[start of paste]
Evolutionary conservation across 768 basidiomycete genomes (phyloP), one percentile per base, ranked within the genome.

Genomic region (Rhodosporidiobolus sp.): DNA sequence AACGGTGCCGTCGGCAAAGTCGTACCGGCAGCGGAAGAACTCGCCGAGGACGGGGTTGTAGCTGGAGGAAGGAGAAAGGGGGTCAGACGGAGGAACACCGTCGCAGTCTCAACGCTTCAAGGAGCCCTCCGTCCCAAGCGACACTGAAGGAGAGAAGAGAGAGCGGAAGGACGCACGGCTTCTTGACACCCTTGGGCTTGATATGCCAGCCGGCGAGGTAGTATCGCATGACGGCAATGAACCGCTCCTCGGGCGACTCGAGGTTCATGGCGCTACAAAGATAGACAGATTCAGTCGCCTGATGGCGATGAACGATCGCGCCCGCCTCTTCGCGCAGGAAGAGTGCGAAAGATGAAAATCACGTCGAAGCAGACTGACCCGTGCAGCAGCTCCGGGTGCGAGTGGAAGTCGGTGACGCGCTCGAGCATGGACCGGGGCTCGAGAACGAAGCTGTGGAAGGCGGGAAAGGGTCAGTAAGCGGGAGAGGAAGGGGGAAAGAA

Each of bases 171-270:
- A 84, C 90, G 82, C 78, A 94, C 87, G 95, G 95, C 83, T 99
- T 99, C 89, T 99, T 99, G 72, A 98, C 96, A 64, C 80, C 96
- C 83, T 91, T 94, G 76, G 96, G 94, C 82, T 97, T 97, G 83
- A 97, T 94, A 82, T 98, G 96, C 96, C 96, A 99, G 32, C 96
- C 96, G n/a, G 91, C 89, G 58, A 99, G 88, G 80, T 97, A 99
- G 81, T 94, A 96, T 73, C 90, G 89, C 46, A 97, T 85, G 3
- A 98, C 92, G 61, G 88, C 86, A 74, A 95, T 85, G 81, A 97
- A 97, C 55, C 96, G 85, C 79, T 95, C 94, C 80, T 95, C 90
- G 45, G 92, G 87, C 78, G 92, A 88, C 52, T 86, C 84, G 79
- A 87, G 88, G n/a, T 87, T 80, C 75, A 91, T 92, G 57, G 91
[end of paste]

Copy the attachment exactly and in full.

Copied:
Evolutionary conservation across 768 basidiomycete genomes (phyloP), one percentile per base, ranked within the genome.

Genomic region (Rhodosporidiobolus sp.): DNA sequence AACGGTGCCGTCGGCAAAGTCGTACCGGCAGCGGAAGAACTCGCCGAGGACGGGGTTGTAGCTGGAGGAAGGAGAAAGGGGGTCAGACGGAGGAACACCGTCGCAGTCTCAACGCTTCAAGGAGCCCTCCGTCCCAAGCGACACTGAAGGAGAGAAGAGAGAGCGGAAGGACGCACGGCTTCTTGACACCCTTGGGCTTGATATGCCAGCCGGCGAGGTAGTATCGCATGACGGCAATGAACCGCTCCTCGGGCGACTCGAGGTTCATGGCGCTACAAAGATAGACAGATTCAGTCGCCTGATGGCGATGAACGATCGCGCCCGCCTCTTCGCGCAGGAAGAGTGCGAAAGATGAAAATCACGTCGAAGCAGACTGACCCGTGCAGCAGCTCCGGGTGCGAGTGGAAGTCGGTGACGCGCTCGAGCATGGACCGGGGCTCGAGAACGAAGCTGTGGAAGGCGGGAAAGGGTCAGTAAGCGGGAGAGGAAGGGGGAAAGAA

Each of bases 171-270:
- A 84, C 90, G 82, C 78, A 94, C 87, G 95, G 95, C 83, T 99
- T 99, C 89, T 99, T 99, G 72, A 98, C 96, A 64, C 80, C 96
- C 83, T 91, T 94, G 76, G 96, G 94, C 82, T 97, T 97, G 83
- A 97, T 94, A 82, T 98, G 96, C 96, C 96, A 99, G 32, C 96
- C 96, G n/a, G 91, C 89, G 58, A 99, G 88, G 80, T 97, A 99
- G 81, T 94, A 96, T 73, C 90, G 89, C 46, A 97, T 85, G 3
- A 98, C 92, G 61, G 88, C 86, A 74, A 95, T 85, G 81, A 97
- A 97, C 55, C 96, G 85, C 79, T 95, C 94, C 80, T 95, C 90
- G 45, G 92, G 87, C 78, G 92, A 88, C 52, T 86, C 84, G 79
- A 87, G 88, G n/a, T 87, T 80, C 75, A 91, T 92, G 57, G 91